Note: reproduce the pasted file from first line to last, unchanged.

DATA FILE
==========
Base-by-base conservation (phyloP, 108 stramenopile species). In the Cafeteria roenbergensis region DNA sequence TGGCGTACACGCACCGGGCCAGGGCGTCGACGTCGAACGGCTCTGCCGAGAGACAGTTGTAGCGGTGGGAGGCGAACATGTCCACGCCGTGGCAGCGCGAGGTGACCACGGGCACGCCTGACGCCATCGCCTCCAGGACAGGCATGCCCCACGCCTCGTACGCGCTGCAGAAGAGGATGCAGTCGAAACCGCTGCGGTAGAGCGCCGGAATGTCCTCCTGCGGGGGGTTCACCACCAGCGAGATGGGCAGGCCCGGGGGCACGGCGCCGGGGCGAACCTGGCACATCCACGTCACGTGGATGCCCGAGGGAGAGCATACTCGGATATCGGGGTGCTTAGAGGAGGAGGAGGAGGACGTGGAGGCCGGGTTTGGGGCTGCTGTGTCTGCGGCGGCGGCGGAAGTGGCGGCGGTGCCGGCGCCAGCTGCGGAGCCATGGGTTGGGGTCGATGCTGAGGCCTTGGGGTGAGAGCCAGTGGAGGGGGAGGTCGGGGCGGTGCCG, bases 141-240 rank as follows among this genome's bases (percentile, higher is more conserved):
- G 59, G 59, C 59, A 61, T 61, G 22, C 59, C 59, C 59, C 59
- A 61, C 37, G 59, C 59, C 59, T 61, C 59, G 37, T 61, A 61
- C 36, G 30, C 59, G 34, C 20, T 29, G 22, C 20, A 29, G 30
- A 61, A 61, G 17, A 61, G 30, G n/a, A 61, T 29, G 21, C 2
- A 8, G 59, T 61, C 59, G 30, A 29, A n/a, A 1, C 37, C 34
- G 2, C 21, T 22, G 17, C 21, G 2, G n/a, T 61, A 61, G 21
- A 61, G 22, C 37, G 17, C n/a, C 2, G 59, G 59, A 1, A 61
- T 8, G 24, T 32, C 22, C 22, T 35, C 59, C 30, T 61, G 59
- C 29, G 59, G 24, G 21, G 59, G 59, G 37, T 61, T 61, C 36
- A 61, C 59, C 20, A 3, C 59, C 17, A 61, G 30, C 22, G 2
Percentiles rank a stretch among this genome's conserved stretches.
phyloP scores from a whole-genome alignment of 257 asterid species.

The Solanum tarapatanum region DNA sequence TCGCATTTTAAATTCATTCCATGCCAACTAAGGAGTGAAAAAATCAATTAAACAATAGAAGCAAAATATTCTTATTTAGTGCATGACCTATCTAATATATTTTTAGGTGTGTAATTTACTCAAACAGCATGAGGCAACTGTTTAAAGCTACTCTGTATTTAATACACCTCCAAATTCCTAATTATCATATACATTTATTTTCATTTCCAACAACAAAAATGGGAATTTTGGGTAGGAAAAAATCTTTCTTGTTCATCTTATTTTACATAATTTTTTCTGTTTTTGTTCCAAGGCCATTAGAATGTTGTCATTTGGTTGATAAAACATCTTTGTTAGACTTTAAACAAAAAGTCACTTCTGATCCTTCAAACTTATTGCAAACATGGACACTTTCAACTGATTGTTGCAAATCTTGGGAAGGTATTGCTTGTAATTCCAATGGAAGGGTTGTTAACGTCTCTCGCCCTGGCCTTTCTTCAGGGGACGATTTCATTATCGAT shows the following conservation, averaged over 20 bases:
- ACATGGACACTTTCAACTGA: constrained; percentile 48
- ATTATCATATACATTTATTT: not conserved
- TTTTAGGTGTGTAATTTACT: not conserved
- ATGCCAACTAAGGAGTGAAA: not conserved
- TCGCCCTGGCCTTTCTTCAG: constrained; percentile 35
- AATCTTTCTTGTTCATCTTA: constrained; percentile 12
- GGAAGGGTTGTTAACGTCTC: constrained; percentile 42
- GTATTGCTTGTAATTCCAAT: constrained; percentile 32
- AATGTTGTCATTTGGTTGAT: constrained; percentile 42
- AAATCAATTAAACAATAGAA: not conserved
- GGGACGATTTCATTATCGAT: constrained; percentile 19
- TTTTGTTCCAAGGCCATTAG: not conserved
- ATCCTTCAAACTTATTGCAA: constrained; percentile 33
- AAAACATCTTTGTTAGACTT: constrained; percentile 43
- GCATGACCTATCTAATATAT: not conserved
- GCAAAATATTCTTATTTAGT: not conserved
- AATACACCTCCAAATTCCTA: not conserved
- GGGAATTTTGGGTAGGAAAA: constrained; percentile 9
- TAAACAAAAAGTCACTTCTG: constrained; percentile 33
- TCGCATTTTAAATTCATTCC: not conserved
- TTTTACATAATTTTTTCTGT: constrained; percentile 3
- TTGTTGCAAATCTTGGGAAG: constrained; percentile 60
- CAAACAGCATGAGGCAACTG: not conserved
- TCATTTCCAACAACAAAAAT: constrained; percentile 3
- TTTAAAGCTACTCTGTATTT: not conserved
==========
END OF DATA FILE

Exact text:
Base-by-base conservation (phyloP, 108 stramenopile species). In the Cafeteria roenbergensis region DNA sequence TGGCGTACACGCACCGGGCCAGGGCGTCGACGTCGAACGGCTCTGCCGAGAGACAGTTGTAGCGGTGGGAGGCGAACATGTCCACGCCGTGGCAGCGCGAGGTGACCACGGGCACGCCTGACGCCATCGCCTCCAGGACAGGCATGCCCCACGCCTCGTACGCGCTGCAGAAGAGGATGCAGTCGAAACCGCTGCGGTAGAGCGCCGGAATGTCCTCCTGCGGGGGGTTCACCACCAGCGAGATGGGCAGGCCCGGGGGCACGGCGCCGGGGCGAACCTGGCACATCCACGTCACGTGGATGCCCGAGGGAGAGCATACTCGGATATCGGGGTGCTTAGAGGAGGAGGAGGAGGACGTGGAGGCCGGGTTTGGGGCTGCTGTGTCTGCGGCGGCGGCGGAAGTGGCGGCGGTGCCGGCGCCAGCTGCGGAGCCATGGGTTGGGGTCGATGCTGAGGCCTTGGGGTGAGAGCCAGTGGAGGGGGAGGTCGGGGCGGTGCCG, bases 141-240 rank as follows among this genome's bases (percentile, higher is more conserved):
- G 59, G 59, C 59, A 61, T 61, G 22, C 59, C 59, C 59, C 59
- A 61, C 37, G 59, C 59, C 59, T 61, C 59, G 37, T 61, A 61
- C 36, G 30, C 59, G 34, C 20, T 29, G 22, C 20, A 29, G 30
- A 61, A 61, G 17, A 61, G 30, G n/a, A 61, T 29, G 21, C 2
- A 8, G 59, T 61, C 59, G 30, A 29, A n/a, A 1, C 37, C 34
- G 2, C 21, T 22, G 17, C 21, G 2, G n/a, T 61, A 61, G 21
- A 61, G 22, C 37, G 17, C n/a, C 2, G 59, G 59, A 1, A 61
- T 8, G 24, T 32, C 22, C 22, T 35, C 59, C 30, T 61, G 59
- C 29, G 59, G 24, G 21, G 59, G 59, G 37, T 61, T 61, C 36
- A 61, C 59, C 20, A 3, C 59, C 17, A 61, G 30, C 22, G 2
Percentiles rank a stretch among this genome's conserved stretches.
phyloP scores from a whole-genome alignment of 257 asterid species.

The Solanum tarapatanum region DNA sequence TCGCATTTTAAATTCATTCCATGCCAACTAAGGAGTGAAAAAATCAATTAAACAATAGAAGCAAAATATTCTTATTTAGTGCATGACCTATCTAATATATTTTTAGGTGTGTAATTTACTCAAACAGCATGAGGCAACTGTTTAAAGCTACTCTGTATTTAATACACCTCCAAATTCCTAATTATCATATACATTTATTTTCATTTCCAACAACAAAAATGGGAATTTTGGGTAGGAAAAAATCTTTCTTGTTCATCTTATTTTACATAATTTTTTCTGTTTTTGTTCCAAGGCCATTAGAATGTTGTCATTTGGTTGATAAAACATCTTTGTTAGACTTTAAACAAAAAGTCACTTCTGATCCTTCAAACTTATTGCAAACATGGACACTTTCAACTGATTGTTGCAAATCTTGGGAAGGTATTGCTTGTAATTCCAATGGAAGGGTTGTTAACGTCTCTCGCCCTGGCCTTTCTTCAGGGGACGATTTCATTATCGAT shows the following conservation, averaged over 20 bases:
- ACATGGACACTTTCAACTGA: constrained; percentile 48
- ATTATCATATACATTTATTT: not conserved
- TTTTAGGTGTGTAATTTACT: not conserved
- ATGCCAACTAAGGAGTGAAA: not conserved
- TCGCCCTGGCCTTTCTTCAG: constrained; percentile 35
- AATCTTTCTTGTTCATCTTA: constrained; percentile 12
- GGAAGGGTTGTTAACGTCTC: constrained; percentile 42
- GTATTGCTTGTAATTCCAAT: constrained; percentile 32
- AATGTTGTCATTTGGTTGAT: constrained; percentile 42
- AAATCAATTAAACAATAGAA: not conserved
- GGGACGATTTCATTATCGAT: constrained; percentile 19
- TTTTGTTCCAAGGCCATTAG: not conserved
- ATCCTTCAAACTTATTGCAA: constrained; percentile 33
- AAAACATCTTTGTTAGACTT: constrained; percentile 43
- GCATGACCTATCTAATATAT: not conserved
- GCAAAATATTCTTATTTAGT: not conserved
- AATACACCTCCAAATTCCTA: not conserved
- GGGAATTTTGGGTAGGAAAA: constrained; percentile 9
- TAAACAAAAAGTCACTTCTG: constrained; percentile 33
- TCGCATTTTAAATTCATTCC: not conserved
- TTTTACATAATTTTTTCTGT: constrained; percentile 3
- TTGTTGCAAATCTTGGGAAG: constrained; percentile 60
- CAAACAGCATGAGGCAACTG: not conserved
- TCATTTCCAACAACAAAAAT: constrained; percentile 3
- TTTAAAGCTACTCTGTATTT: not conserved